Communicating from space: gaining a grip on antennas

Cassini-Huygens approaches Saturn
28 June 2004

Staying in touch with spacecraft after launch, such as Cassini-Huygens or ESA’s Mars Express, needs sophisticated communication systems, including 'high-gain' and 'low-gain' antennas.

Technical terms like these can sound fearsome, but they are easily explained.

First of all, an antenna is simply a device that can send and receive radio waves. Anything can do this as long as it is capable of conducting electricity. Because metal is so good at doing this, even a paper-clip could be used to transmit and receive radio waves.

However, such a tiny system would be of little use to transmit vital scientific data over millions of miles of space. So, engineers build more-complicated antennas, and this is where things start to get confusing.

Car aerials are among the simplest antennas. They can receive (or transmit) signals equally in all directions except straight up and down. By building more complicated antennas, engineers can control the direction in which the radio wave is sent.

This is where the term ‘gain’ is used. Gain of an antenna system is the increase or ‘amplification’ in signal power, usually expressed in decibels. This is the ratio of the power transmitted along the direction of the signal beam and that of a signal of the same total power sent in all directions.

'Exploded' view showing Mars Express high-gain antenna

So although it can be defined mathematically, it is really just a way of telling how tightly a particular antenna can focus its radio beam. So, a high-gain antenna is particularly good at transmitting signals in a narrow beam whereas a low-gain antenna tends to send its signal in a much wider sweep of directions.

Because a low-gain antenna spreads its power out over a wider volume in space, the signal received by a ground station is weaker. This signal cannot carry as much information as a high-gain signal where the available power is concentrated to beam the signal accurately back to its target. Dish-shaped antennas are particularly good at focusing radio beams and so make excellent high-gain antennas.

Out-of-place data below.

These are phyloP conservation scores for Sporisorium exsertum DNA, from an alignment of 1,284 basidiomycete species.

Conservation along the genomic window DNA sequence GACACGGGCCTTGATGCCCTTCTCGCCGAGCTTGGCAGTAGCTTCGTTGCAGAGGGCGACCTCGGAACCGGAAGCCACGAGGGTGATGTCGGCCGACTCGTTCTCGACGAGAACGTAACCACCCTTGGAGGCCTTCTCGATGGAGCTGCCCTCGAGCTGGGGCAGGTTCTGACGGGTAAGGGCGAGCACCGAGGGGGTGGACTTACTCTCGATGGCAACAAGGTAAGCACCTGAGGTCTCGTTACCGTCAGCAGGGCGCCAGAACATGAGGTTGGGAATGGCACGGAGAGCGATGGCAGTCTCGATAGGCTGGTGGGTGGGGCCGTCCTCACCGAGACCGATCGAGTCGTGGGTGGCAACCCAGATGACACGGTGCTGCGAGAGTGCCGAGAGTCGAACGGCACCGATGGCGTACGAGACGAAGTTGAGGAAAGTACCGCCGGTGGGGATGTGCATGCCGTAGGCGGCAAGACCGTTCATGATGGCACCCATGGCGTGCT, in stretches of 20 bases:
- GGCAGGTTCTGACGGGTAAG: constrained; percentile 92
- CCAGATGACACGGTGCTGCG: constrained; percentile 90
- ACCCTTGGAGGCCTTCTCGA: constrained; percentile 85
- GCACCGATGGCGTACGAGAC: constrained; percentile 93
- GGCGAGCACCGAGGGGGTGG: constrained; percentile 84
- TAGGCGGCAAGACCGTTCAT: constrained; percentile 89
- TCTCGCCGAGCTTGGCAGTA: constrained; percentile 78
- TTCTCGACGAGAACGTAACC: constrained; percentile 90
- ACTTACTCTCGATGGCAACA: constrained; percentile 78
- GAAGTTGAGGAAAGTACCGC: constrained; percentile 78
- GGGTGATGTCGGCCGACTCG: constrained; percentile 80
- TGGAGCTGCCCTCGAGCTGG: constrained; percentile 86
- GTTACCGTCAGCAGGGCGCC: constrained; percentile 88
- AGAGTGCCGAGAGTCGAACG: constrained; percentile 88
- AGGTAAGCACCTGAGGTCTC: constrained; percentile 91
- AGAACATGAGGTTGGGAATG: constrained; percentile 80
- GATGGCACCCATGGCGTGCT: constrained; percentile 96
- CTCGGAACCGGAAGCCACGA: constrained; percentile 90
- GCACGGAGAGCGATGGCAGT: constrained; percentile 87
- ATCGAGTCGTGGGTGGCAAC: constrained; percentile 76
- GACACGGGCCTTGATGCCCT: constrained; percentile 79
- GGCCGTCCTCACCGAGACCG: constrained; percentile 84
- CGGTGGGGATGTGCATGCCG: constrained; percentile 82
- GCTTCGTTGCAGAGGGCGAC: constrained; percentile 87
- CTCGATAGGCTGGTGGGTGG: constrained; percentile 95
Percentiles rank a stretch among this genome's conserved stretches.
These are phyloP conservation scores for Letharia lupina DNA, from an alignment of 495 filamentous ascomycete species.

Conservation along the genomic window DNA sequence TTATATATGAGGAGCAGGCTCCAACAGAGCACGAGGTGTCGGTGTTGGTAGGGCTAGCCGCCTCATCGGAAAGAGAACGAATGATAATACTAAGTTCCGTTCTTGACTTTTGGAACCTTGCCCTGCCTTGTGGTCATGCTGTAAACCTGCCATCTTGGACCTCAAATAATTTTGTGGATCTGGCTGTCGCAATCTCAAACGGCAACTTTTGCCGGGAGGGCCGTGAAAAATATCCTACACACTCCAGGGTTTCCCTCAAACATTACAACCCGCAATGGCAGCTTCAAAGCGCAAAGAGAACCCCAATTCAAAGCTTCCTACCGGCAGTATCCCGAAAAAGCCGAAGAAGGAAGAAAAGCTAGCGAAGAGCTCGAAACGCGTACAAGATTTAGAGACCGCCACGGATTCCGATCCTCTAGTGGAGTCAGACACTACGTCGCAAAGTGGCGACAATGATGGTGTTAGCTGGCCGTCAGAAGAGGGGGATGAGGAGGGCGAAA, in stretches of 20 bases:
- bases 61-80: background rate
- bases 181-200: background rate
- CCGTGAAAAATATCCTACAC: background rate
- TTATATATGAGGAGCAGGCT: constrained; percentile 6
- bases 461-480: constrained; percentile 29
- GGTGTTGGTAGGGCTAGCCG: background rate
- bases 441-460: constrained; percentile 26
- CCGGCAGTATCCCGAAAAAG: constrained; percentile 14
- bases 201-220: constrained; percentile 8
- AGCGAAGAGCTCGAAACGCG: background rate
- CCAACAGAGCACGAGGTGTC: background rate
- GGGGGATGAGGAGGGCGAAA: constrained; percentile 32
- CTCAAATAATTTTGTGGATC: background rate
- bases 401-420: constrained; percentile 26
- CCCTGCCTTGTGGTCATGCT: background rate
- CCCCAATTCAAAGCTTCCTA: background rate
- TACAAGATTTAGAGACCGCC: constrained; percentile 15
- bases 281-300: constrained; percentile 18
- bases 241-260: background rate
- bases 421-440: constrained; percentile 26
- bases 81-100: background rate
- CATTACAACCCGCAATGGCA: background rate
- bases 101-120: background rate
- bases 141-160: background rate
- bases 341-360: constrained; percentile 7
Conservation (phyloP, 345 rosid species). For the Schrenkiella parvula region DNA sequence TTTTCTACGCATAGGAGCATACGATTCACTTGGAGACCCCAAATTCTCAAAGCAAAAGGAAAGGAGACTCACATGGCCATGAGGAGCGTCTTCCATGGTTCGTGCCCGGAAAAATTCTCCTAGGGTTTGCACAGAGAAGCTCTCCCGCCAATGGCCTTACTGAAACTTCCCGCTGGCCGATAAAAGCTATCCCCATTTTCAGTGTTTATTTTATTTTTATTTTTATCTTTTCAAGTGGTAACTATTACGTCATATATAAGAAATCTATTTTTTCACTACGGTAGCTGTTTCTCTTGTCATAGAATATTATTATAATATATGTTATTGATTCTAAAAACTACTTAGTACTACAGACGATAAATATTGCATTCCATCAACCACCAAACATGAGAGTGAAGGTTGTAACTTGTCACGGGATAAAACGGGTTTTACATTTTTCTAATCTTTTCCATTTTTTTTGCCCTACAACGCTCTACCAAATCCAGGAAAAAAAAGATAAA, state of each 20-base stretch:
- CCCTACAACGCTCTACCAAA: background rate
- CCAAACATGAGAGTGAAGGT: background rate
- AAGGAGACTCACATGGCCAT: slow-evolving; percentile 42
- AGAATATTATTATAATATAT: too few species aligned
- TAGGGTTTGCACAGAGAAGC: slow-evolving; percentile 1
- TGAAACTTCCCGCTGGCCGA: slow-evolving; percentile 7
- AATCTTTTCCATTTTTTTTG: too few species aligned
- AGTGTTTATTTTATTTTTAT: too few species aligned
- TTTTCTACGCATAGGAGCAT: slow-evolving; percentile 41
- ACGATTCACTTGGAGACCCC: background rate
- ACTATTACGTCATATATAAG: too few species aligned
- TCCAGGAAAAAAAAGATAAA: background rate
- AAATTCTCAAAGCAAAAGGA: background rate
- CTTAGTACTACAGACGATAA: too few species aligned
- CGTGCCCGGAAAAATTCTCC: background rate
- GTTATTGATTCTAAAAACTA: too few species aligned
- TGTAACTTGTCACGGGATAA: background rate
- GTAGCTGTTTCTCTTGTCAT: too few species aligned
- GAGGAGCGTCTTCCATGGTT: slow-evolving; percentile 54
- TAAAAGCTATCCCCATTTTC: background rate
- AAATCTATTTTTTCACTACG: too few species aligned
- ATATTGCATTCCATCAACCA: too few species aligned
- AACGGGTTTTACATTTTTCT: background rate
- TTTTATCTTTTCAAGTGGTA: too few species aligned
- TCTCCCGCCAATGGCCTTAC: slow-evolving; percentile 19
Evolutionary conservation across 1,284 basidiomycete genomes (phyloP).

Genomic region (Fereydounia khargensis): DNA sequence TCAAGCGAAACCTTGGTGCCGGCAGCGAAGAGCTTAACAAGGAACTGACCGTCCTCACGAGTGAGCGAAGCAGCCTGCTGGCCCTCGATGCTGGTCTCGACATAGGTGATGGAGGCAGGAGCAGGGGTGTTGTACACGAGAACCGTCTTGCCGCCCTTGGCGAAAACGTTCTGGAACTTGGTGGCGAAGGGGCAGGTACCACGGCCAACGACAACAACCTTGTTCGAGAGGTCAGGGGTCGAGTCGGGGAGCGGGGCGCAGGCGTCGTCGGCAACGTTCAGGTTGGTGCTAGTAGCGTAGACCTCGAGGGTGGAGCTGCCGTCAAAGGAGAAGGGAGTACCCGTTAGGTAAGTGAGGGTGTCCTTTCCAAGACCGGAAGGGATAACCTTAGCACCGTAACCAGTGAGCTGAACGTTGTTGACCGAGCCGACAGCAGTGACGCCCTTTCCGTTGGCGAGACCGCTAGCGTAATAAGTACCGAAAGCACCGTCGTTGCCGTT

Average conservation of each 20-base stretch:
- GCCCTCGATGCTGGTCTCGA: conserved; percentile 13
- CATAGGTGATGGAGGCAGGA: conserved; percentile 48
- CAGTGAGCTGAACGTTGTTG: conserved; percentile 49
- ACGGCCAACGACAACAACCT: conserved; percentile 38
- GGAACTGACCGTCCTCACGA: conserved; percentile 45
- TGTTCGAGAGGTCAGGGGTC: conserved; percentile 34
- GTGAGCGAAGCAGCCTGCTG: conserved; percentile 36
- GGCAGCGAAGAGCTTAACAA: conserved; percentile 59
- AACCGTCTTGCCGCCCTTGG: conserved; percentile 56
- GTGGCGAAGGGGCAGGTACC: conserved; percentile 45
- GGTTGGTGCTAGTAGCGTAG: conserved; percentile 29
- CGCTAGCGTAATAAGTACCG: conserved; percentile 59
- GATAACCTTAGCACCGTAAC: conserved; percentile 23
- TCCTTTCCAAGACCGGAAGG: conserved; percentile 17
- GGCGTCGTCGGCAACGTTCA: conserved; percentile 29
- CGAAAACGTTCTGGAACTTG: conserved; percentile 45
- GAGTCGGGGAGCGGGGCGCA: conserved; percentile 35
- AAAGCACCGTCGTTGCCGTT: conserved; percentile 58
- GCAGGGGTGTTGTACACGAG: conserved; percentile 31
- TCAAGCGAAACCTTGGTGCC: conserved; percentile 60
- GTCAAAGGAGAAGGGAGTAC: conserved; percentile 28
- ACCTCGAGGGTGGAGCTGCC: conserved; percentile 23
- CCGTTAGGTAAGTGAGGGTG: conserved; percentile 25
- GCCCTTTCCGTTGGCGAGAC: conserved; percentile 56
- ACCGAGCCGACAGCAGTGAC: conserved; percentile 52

Close-up of Rosetta's antennas

Spacecraft always carry both high- and low-gain antennas. Although the high-gain antenna is used to return the majority of the data collected, if the spacecraft has to turn even a little, the high-gain signal could miss the Earth. The low-gain antenna does not suffer from such a problem because it transmits over a wider volume.

So even though they transmit and receive at slower rates, low-gain antennas are used to take over as back-ups when the high-gain antenna cannot be used. Spacecraft normally carry two of them on opposite sides. That way, they provide total coverage around the spacecraft.

Low-gain antennas are essential in critical situations. For example, if a spacecraft lost the ability to point itself, the low-gain antenna will always receive signals from Earth, allowing engineers to begin fixing the problem.

So if you ask the question, “Which is best to have on a spacecraft: a high-gain or a low-gain antenna?” the answer is clearly, “Both!”

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